A voice from tomorrow

Speed U Up is leading the way into a voice-controlled future

Imagine you are in a large, blooming garden. The sun is shining. Birds are singing. You slowly settle yourself into a lounger. Welcome to the "House of Voice", a creation of the digital agency Speed U Up. In this delightful spot in the middle of Chur, Head of Software Alexander Efa and Project Manager Flurin Carigiet are developing the smart, voice-controlled assistants of the future.

A workplace like this is a rare sight. Where does this atmosphere come from?

Alexander Efa: Before I came here, I only knew open-plan offices. I was lost for words when I saw this place! The stress-free environment, the gentle stream around the corner. The option of just going for a walk. Was it really possible? Many companies are yet to grasp that humans cannot be productive for eight hours a day. I have my best ideas when I least expect them. When I’m out for a run, for example.


Flurin Carigiet: Or chilling in a lounger! I love brainstorming outside. When I need to focus fully, I go to the villa. Discussions are best held in the garden house. Voice technology is a new, open-ended topic. We’re looking for people with a great deal of initiative and a passion for the concept. That’s why we to offer our staff a workplace where they enjoy spending their time.

How did your passion for voice tech lead you to Speed U Up?

AE: I worked in the automotive sector for many years, which led me to software development roles in Japan, the United States and Germany. Three years ago, I worked for the only European voice-based project I’d ever known at the time. And then, I came across Speed U Up six months ago. I’m now responsible for the development of all software applications here, especially the voice-related ones.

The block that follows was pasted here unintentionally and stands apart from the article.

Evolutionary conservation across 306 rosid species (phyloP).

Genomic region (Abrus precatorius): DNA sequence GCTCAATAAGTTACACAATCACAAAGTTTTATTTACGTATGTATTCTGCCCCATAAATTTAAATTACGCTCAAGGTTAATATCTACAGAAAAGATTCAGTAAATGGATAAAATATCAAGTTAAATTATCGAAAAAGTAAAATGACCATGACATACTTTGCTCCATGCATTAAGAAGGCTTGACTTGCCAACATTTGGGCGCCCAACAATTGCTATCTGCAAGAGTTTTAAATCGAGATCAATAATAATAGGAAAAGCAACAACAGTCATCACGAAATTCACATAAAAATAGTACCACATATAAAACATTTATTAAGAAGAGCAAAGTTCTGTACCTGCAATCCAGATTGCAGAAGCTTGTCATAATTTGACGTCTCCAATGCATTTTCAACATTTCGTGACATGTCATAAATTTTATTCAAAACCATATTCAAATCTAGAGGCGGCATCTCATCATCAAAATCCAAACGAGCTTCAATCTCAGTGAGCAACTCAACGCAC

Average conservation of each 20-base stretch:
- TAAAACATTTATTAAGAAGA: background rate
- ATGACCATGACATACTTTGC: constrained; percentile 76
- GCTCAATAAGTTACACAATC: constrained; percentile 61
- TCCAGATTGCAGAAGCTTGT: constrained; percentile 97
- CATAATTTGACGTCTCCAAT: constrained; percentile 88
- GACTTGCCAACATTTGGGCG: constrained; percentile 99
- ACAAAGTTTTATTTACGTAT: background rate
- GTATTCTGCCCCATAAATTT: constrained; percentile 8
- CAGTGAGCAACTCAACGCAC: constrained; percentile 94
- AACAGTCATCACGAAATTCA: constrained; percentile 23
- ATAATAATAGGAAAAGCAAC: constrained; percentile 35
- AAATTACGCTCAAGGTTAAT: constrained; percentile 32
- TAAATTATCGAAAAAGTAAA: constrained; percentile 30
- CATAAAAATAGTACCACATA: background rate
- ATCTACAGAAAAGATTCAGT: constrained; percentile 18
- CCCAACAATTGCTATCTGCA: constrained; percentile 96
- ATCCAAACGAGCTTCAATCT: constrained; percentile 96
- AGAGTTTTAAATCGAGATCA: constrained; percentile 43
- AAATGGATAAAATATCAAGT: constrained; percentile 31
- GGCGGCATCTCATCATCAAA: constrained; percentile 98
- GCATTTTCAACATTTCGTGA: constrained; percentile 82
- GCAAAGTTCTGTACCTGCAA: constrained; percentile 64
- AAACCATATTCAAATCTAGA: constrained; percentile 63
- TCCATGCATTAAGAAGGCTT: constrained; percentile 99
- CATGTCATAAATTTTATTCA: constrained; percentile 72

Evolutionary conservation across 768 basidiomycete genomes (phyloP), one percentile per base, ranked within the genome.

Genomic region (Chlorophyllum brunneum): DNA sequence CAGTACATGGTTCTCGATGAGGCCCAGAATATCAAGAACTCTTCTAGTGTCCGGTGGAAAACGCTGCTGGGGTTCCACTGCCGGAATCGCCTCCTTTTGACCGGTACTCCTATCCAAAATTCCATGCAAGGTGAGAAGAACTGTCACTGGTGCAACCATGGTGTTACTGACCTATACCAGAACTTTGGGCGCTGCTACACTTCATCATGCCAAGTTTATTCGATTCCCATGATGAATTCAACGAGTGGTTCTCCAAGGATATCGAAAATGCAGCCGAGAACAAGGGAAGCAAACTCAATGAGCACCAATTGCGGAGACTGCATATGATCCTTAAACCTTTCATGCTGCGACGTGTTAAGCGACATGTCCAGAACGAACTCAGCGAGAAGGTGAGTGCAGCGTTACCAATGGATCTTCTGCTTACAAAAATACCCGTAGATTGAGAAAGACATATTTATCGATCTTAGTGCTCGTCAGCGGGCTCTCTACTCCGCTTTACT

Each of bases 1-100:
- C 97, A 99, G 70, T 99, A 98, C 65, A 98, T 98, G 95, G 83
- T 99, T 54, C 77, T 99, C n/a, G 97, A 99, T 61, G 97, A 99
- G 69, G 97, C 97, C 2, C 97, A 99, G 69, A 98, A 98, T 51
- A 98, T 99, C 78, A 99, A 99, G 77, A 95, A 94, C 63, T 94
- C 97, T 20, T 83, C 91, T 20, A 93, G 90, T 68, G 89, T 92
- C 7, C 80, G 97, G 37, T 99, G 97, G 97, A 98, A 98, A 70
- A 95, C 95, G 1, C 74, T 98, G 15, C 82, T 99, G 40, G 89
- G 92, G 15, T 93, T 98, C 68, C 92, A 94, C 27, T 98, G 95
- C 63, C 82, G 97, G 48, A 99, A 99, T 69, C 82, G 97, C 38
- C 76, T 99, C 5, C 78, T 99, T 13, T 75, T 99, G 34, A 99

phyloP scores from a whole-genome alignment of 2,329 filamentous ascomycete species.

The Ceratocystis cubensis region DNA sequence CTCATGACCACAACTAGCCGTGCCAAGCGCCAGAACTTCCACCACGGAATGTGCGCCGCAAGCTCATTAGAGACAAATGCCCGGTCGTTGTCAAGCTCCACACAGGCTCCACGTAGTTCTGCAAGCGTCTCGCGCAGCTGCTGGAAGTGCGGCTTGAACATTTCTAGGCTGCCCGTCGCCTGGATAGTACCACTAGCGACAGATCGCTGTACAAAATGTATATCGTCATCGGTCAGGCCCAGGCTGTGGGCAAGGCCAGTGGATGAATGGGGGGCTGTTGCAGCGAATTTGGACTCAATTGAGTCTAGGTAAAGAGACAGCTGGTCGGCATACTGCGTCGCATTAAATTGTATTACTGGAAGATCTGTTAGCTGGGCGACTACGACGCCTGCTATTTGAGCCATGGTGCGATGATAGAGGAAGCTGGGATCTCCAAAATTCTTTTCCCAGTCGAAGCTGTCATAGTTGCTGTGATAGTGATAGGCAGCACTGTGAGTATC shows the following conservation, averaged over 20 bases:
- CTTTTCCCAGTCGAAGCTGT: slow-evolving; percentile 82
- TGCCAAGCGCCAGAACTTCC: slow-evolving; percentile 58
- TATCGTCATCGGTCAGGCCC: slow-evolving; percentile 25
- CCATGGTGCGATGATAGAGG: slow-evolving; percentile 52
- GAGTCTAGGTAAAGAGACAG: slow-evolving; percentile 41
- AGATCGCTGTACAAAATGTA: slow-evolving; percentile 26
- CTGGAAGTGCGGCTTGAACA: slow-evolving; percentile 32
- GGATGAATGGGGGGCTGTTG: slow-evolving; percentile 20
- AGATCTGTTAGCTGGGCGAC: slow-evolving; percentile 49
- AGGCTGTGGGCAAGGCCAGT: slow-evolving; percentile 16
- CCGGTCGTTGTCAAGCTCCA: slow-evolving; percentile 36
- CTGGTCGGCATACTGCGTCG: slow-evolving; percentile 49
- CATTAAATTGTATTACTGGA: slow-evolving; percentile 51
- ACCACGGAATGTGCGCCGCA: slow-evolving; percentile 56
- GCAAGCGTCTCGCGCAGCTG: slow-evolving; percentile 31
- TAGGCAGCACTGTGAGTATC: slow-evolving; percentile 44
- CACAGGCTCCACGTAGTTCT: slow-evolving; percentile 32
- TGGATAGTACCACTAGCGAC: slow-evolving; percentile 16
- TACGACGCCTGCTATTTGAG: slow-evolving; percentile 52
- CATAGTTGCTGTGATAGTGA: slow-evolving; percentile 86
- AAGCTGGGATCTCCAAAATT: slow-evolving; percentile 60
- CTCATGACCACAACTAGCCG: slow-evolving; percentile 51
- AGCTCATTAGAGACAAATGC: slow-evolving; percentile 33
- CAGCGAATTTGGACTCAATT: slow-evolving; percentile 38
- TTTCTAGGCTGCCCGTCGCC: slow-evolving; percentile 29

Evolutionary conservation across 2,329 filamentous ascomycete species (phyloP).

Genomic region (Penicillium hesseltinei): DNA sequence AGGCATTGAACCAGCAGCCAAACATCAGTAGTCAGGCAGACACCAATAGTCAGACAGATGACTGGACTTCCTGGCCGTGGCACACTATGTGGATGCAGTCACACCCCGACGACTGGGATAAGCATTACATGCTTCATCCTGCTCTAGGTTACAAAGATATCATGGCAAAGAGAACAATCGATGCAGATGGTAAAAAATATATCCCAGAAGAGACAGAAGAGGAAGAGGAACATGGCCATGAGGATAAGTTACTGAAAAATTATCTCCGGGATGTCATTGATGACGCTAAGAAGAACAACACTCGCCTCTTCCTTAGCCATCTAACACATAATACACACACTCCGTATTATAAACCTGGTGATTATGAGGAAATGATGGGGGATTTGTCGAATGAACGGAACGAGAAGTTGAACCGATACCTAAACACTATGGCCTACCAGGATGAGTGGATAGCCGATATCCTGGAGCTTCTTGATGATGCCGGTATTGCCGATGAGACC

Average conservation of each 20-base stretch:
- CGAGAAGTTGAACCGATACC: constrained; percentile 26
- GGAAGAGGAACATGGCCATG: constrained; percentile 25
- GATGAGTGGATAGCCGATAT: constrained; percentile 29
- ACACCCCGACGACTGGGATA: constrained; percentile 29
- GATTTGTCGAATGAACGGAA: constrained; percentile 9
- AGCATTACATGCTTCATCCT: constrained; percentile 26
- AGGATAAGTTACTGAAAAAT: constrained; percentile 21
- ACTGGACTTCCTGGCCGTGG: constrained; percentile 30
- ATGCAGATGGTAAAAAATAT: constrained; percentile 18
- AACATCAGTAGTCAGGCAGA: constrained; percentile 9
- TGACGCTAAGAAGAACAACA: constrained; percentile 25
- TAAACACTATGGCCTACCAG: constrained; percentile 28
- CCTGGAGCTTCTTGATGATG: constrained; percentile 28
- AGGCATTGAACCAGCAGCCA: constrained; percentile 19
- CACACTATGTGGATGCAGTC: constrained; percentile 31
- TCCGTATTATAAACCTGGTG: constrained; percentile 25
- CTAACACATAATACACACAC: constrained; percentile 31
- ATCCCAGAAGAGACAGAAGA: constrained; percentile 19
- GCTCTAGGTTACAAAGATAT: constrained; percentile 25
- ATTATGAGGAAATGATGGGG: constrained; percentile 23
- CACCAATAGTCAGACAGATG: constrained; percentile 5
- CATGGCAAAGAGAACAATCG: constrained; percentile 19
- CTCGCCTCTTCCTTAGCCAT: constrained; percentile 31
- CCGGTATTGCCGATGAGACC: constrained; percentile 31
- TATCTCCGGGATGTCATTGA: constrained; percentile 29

FC: I’ve always had a personal interest in pioneering technologies. That’s why I was looking for a company at the forefront of voice-based developments. Intelligent voice technology can change the world and turn it upside down – in the best possible way. I’ve been with Speed U Up for more than a year now. As a project manager, I’m in charge of the entire voice segment.


And you can turn the world upside down from here, from Chur?

AE: Oh yes – Speed U Up is pretty much the only place in Europe where you can do exactly that. So far, everything to do with voice technology has come from the United States. That’s why I was genuinely surprised to come across a Swiss company that is lightyears ahead of its time. The smartphone you’re currently using to film us is becoming obsolete. Ten more years and it won’t be around any more.

Flurin pulls a pair of Ray Ban sunglasses out of his pocket and puts them on.

The sun is pretty bright, but I guess those do more than just protect your eyes …

FC (smiles): That’s right. These glasses let you take in your environment and consume audiovisual information without your needing to look down at your smartphone. We’ve already used these smart glasses to organise guided tours of Vienna and New York on the occasion of Beethoven’s birthday in 2018. During the tour, the glasses pointed out important locations to the visitors. Even the New York Times ran an article on it!